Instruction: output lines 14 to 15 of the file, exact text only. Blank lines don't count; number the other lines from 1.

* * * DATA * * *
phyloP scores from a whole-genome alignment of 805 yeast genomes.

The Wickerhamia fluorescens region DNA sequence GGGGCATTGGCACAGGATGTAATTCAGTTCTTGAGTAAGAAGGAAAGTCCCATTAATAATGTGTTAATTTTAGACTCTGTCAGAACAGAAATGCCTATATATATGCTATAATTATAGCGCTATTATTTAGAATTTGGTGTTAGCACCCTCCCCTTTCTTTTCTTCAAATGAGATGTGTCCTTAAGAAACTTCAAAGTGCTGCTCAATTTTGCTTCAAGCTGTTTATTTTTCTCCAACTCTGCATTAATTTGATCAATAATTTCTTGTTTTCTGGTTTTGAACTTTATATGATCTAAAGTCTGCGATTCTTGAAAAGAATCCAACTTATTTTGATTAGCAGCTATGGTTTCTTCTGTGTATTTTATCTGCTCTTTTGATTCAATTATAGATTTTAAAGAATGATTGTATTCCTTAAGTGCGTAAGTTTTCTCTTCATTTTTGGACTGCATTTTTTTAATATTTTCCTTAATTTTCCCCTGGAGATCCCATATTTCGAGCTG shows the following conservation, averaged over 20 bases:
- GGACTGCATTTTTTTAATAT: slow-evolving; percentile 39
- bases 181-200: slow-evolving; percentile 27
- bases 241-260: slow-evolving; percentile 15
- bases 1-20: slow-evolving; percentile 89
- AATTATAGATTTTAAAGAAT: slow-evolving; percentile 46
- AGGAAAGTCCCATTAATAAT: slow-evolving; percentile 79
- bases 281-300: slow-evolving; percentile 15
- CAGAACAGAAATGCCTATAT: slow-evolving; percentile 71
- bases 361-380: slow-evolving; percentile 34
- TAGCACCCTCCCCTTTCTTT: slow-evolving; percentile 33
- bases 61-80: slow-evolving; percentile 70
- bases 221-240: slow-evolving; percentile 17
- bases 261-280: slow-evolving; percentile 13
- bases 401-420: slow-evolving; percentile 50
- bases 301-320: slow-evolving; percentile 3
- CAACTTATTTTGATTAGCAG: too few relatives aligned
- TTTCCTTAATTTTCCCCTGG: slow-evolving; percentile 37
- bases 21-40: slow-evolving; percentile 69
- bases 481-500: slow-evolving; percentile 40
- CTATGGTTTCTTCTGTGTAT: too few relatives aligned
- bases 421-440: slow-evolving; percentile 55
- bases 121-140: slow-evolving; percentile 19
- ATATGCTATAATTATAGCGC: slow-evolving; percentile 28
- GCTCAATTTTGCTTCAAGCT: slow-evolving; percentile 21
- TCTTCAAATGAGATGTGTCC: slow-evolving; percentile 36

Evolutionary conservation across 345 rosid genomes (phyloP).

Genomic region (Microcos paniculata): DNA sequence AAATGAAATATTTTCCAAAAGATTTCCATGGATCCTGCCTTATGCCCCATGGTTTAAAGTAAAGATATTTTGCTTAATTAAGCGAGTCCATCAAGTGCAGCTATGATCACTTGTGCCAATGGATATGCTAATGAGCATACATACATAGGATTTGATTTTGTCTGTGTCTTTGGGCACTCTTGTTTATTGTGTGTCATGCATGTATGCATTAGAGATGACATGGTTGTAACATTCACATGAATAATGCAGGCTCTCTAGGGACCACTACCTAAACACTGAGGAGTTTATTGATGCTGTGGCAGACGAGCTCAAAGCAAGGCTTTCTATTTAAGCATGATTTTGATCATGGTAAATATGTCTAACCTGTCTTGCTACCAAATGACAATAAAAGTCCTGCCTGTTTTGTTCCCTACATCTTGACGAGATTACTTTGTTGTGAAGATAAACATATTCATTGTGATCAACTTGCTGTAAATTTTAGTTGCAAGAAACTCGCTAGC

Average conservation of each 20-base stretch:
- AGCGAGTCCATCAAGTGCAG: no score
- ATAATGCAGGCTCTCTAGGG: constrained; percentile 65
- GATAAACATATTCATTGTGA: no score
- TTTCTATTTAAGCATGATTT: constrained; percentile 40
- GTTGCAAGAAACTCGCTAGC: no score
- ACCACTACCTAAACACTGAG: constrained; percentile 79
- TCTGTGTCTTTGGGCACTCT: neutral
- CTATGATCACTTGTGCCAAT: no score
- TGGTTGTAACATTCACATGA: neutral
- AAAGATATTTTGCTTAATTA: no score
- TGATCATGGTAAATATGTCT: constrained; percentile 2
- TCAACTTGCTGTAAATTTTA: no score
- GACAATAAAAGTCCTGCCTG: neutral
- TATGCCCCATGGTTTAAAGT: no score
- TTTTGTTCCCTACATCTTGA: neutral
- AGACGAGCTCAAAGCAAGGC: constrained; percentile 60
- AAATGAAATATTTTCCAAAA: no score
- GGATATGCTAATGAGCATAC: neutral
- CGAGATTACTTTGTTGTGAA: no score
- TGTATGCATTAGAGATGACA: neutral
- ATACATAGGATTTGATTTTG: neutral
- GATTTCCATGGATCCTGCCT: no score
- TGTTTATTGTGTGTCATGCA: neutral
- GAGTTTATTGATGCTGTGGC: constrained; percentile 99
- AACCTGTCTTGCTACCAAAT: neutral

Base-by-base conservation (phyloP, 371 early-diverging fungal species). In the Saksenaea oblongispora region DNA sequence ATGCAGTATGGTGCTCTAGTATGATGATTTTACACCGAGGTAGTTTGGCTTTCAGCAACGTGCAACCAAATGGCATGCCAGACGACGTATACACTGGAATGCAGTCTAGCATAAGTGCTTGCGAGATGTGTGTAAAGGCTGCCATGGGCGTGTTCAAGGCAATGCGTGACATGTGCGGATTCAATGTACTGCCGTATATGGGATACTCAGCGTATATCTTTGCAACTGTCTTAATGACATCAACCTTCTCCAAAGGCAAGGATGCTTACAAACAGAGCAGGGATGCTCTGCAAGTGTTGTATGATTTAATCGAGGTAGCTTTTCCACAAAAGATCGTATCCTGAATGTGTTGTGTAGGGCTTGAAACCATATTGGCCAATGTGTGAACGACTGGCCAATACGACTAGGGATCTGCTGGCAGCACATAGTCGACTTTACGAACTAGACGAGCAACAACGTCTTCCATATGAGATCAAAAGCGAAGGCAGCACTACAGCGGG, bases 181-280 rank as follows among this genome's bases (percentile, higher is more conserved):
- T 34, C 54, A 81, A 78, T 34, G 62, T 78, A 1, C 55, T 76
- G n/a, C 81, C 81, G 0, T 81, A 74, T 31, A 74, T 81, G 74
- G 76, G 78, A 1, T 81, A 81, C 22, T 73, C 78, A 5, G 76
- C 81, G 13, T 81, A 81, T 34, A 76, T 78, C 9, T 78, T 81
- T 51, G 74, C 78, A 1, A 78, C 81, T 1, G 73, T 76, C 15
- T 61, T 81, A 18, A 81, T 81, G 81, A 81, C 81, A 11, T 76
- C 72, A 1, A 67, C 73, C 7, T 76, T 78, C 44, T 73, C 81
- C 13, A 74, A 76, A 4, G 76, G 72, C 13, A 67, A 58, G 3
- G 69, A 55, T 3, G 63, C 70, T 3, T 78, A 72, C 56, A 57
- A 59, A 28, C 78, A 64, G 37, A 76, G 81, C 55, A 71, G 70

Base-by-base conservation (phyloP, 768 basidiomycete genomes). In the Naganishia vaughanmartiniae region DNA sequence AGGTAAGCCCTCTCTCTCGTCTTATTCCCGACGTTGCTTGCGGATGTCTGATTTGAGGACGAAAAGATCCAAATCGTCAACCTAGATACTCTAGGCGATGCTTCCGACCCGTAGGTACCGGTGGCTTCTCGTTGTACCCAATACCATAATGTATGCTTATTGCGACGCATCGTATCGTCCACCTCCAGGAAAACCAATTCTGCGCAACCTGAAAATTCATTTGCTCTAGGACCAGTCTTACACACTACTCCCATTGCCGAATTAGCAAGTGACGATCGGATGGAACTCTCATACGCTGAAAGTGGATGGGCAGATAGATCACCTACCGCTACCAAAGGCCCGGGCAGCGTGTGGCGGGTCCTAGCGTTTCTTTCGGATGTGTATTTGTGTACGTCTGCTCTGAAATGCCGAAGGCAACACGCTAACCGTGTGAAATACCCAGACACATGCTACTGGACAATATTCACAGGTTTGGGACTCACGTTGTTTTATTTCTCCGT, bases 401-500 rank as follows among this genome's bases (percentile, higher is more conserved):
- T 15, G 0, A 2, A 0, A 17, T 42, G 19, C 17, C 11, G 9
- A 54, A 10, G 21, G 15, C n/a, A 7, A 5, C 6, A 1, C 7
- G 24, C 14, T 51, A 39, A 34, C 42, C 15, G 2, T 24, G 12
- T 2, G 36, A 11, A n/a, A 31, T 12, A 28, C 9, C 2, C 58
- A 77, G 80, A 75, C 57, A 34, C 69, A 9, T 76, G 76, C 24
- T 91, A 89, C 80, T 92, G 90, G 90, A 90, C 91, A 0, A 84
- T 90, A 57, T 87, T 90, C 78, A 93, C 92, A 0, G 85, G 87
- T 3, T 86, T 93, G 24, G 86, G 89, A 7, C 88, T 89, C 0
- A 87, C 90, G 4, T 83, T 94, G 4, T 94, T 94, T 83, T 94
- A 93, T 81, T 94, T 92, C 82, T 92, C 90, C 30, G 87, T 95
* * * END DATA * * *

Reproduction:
- bases 221-240: slow-evolving; percentile 17
- bases 261-280: slow-evolving; percentile 13